Soul Music Festival/day 2 of 3
Buddy Holly, Patsy Cline, Stevie Ray Vaughan, this guy: if you could somehow revive all the folks who’ve died falling out of the sky, you’d have a hell of a band.
Otis Redding, “Try a Little Tenderness,” live, Norway, 1967
give the drummer some/part 2
Listen to the double-time pattern Al Jackson begins playing at the start of the second verse (0:47): what a subtle, rippling urgency it creates.
“[Otis would] keep pushing, and each time Al Jackson would go with him. He would enable the rest of the musicians to reach whatever Otis was trying for. Otis would record stripped to the waist. He put bath towels under his arms. He wanted those horn players live on the floor; he’d sing their parts to them and put that whole session together. Otis got a live feel that nobody else on that label [Stax] ever got.”—Jim Dickinson (in Peter Guralnick, Sweet Soul Music ; for more on Dickinson, see the 9/9/09 post)
Bassist Duck Dunn (also in Guralnick’s book):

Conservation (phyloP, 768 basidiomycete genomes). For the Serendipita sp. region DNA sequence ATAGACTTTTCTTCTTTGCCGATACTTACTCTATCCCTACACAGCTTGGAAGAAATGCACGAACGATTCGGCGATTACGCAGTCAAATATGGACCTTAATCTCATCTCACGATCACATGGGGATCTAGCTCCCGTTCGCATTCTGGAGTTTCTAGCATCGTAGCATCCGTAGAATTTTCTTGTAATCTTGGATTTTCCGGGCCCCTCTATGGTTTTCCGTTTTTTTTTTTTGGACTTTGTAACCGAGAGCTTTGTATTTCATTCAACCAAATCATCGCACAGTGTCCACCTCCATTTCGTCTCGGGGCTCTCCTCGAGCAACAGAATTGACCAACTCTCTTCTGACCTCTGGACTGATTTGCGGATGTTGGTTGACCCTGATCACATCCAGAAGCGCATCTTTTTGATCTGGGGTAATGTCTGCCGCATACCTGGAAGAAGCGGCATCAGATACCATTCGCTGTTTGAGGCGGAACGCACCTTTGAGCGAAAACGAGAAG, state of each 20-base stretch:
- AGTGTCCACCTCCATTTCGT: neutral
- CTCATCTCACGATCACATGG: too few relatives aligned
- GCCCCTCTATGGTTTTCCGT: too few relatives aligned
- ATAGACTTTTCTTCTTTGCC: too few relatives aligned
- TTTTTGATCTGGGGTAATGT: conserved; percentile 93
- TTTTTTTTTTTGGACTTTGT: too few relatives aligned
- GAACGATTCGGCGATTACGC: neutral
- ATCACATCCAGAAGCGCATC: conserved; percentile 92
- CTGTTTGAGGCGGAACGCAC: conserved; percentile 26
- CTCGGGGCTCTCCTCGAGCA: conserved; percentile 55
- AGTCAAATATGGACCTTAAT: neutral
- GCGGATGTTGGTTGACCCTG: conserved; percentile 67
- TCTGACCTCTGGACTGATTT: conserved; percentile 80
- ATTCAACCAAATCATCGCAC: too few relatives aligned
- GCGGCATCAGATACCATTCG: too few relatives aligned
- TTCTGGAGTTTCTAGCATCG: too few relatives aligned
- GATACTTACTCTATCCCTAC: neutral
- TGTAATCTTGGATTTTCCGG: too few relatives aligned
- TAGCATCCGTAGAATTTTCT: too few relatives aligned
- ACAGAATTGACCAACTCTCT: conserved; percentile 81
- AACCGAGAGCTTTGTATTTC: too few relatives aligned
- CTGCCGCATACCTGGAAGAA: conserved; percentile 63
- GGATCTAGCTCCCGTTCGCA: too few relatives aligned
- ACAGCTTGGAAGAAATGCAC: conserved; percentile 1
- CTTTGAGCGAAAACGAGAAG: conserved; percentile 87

— “Otis would come in [the studio], and, boy, he’d just bring everybody up. ‘Cause you knew something was gonna be different. When Otis was there, it was just a revitalization of the whole thing. You wanted to play with Otis. He brought out the best in you. If there was a best, he brought it out. That was his secret.”
— “When you talked to him [Otis Redding], he was like you was. Then you see him on stage. Hey, there ain’t too many people wear the crown. Elvis wore it, and I guess Frank Sinatra wore it. And here he comes, and, boy, he wore it. He wore that halo. He knew it. He was a goddam star.”
At Redding’s 1996 Whiskey A Go Go shows in Los Angeles, Bob Dylan “presented Redding with a prerelease copy of ‘Just Like A Woman,’ claiming his vocal approach had been Otis-inspired. ‘Otis’ appraisal of it,’ says [Phil] Walden, ‘was that it had too damn many words in it.'”—Carol Cooper